Grant Ferguson had the podium in his sights at round two of the UCI Mountain Bike World Cup Cross-country at Albstadt in Germany – but Annie Last was thwarted as a mechanical dumped her out of top-ten contention.
Ferguson was again gridded on the front row of the under-23 men’s race, following seventh at the opening round in Nove Mesto one week earlier.
From the gun the fast-starting British champion held the lead in the early stages, before being joined by Spaniard Pablo Rodriguez, Frenchman Romain Seigle and Switzerland’s Lars Forster.
The four traded places, before Rodriguez and Seigle established a slender lead at the head of the race.
Ferguson was fourth as he entered the final lap – albeit just 42 seconds down on Rodriguez the leader and 14 seconds adrift of the podium.
The British Cycling Olympic Podium Programme athlete found three seconds on the final lap, but it wasn’t enough and he had to settle for a cruel fourth, 31 seconds down on the win.
It was frustration for Annie Last in the elite women’s race as she could only manage 21st.
After a strong start, Last established herself in a large chase group in contention for the top ten and was riding high in fifth place after one lap.
A seemingly innocuous crash on lap two cost her track position, but by lap five the event came back to haunt her.
Riding in 11th place and setting lap times well inside the top ten, Last had a mechanical problem with the back wheel, leaving her with no drive.
A stop in the tech zone for a new wheel cost valuable time – her interrupted lap a lowly 47th fastest.
Now in traffic, Last was resigned to no further progress – however must be encouraged by showing a high level of performance at only the second round of the season.
After the race, British Cycling Olympic Mountain Bike Coach Julian Winn was philosophical about the mixed results.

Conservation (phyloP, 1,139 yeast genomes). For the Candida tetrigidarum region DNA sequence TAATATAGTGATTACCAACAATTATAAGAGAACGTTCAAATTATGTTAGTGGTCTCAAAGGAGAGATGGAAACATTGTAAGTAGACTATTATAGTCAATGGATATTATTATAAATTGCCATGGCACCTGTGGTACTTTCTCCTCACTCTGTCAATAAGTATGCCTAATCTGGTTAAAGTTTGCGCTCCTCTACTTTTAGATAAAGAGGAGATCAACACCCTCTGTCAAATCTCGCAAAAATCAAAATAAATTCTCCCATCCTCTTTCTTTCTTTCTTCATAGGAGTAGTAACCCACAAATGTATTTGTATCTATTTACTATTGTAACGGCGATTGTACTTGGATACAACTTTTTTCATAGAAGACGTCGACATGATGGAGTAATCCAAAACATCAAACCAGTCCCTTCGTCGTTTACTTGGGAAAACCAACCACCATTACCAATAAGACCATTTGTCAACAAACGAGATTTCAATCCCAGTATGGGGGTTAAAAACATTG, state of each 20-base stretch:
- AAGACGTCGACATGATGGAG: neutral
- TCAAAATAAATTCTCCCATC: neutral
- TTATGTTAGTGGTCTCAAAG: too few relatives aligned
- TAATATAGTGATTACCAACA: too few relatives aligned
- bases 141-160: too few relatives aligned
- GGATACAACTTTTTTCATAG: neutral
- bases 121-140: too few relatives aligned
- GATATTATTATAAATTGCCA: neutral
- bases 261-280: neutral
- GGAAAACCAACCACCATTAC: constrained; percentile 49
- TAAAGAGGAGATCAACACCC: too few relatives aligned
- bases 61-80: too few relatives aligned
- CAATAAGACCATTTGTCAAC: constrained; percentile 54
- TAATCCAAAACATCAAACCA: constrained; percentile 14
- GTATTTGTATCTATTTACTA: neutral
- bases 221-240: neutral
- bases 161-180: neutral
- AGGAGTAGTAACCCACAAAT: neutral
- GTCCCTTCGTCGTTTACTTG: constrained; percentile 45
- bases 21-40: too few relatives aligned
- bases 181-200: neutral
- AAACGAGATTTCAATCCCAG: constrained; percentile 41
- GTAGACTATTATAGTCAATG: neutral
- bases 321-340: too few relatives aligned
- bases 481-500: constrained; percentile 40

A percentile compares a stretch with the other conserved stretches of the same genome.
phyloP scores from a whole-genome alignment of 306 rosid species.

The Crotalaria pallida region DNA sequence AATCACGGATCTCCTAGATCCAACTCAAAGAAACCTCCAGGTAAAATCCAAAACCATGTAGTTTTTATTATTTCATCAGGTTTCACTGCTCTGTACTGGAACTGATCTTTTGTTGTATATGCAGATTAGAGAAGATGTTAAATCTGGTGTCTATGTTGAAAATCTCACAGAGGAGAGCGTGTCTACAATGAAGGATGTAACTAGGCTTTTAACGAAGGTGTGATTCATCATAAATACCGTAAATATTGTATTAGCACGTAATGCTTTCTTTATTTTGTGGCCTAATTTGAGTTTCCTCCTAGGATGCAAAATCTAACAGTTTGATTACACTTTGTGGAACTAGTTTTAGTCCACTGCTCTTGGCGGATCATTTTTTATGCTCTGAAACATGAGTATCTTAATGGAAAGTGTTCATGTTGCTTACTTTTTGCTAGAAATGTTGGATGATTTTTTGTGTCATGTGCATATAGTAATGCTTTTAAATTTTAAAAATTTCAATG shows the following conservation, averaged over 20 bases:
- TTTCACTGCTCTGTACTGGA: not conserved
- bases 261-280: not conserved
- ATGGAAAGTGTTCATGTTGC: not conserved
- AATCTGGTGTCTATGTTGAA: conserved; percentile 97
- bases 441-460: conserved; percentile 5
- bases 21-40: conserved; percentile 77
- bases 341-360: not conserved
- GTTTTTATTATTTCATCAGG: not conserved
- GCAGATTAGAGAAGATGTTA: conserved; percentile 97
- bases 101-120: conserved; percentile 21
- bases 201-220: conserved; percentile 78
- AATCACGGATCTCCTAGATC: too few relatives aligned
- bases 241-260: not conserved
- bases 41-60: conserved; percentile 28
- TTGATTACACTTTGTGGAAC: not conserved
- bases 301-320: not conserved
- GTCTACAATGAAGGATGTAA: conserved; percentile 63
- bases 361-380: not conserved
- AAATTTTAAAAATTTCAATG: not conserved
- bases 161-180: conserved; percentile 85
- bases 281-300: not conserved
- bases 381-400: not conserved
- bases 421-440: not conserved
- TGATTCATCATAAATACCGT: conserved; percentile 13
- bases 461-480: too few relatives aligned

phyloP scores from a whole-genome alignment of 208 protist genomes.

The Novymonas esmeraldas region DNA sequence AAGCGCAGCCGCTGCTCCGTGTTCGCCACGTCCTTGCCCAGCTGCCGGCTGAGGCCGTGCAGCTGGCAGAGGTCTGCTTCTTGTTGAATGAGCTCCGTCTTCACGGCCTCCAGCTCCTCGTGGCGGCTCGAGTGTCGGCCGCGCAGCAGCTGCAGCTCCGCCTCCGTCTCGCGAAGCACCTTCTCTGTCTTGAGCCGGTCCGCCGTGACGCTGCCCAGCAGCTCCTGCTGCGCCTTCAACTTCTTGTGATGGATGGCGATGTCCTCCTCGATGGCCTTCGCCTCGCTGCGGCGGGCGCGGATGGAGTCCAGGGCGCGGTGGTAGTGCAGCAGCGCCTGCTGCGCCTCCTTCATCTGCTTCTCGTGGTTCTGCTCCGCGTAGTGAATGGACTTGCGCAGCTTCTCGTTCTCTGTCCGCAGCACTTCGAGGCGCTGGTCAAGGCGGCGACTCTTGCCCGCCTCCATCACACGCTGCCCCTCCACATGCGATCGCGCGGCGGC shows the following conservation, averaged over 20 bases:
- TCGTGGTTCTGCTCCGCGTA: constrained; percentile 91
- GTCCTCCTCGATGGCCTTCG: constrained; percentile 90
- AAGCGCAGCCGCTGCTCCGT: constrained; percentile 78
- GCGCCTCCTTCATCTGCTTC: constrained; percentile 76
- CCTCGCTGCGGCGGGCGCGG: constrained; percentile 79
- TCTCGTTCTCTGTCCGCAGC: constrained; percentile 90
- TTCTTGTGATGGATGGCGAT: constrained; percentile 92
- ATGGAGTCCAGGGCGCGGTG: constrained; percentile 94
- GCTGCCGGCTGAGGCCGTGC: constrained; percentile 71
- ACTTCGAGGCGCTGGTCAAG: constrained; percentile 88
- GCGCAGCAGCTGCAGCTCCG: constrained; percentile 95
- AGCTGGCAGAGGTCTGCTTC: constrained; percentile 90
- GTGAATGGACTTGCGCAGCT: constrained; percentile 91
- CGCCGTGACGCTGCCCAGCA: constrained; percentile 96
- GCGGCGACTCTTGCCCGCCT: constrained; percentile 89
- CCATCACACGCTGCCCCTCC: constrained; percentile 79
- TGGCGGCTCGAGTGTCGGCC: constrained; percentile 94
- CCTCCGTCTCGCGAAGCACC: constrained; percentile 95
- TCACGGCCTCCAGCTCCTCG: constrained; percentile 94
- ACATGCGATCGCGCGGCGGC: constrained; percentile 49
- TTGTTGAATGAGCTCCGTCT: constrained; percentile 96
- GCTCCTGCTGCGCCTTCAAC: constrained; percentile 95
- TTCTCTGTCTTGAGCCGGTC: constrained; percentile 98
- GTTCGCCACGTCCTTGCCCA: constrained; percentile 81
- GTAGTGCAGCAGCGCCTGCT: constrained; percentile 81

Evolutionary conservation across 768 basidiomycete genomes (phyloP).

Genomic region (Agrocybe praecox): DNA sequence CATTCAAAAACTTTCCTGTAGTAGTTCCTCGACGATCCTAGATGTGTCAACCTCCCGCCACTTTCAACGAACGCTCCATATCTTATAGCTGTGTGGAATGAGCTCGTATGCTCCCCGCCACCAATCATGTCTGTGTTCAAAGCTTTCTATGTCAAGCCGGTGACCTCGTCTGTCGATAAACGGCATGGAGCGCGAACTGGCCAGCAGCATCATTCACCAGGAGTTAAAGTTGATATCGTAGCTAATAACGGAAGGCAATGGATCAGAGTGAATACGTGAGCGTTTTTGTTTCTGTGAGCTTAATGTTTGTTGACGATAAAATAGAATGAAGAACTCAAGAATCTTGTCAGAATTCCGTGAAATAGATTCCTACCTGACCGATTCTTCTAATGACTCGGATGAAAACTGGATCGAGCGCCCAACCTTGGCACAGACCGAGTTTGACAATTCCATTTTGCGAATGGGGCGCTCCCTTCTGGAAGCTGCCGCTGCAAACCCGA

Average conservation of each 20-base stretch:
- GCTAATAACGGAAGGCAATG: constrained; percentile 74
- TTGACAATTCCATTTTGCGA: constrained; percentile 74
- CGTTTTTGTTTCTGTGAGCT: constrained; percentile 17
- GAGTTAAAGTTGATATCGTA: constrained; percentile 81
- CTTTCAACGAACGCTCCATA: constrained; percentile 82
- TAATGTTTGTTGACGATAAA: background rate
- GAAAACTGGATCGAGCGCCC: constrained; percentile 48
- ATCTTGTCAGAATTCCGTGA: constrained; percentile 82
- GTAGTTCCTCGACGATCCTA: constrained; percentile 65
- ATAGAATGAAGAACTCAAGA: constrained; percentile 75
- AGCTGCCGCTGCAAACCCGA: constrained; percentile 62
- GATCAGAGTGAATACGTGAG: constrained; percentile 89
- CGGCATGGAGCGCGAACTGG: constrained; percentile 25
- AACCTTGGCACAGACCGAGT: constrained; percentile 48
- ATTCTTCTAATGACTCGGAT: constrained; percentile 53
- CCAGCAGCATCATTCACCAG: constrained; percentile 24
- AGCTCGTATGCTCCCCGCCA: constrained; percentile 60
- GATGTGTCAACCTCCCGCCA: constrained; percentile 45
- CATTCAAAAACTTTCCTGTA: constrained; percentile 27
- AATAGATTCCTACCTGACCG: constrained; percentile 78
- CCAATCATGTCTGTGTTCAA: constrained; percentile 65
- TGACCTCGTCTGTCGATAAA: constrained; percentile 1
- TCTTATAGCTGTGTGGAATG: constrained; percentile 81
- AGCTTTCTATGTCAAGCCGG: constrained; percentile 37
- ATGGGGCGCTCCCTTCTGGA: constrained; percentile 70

“If Annie had got the top ten finish I believe was possible, then we would have just had a weekend with Grant, Annie and Alice all with top ten results – but that is mountain biking.
“Annie was riding well and it is a shame what happened – but the good news is that she is in a good place and races again in Switzerland next week, so there is a chance for her to get a result for herself there.
“Grant rode really well today and he is part of six riders who are in a class of their own in the under-23 category. The racing is so close between this group that it only takes one mistake – a slipped pedal, or a bad corner – and that can stop you getting a great result.
“It is that much of a fine line.”
With one month until the third round of the world cup series, the mountain bike squad now go into a block of training which Winn hopes will show the true potential of the riders.
“So far we have not done any high end training, so this next month is a chance to address this. There is still a lot of hard work to be done to close the gap to the top riders – especially for the academy group – but envisage that the next world cup will be a chance for me to show the physical results of what we have been doing.”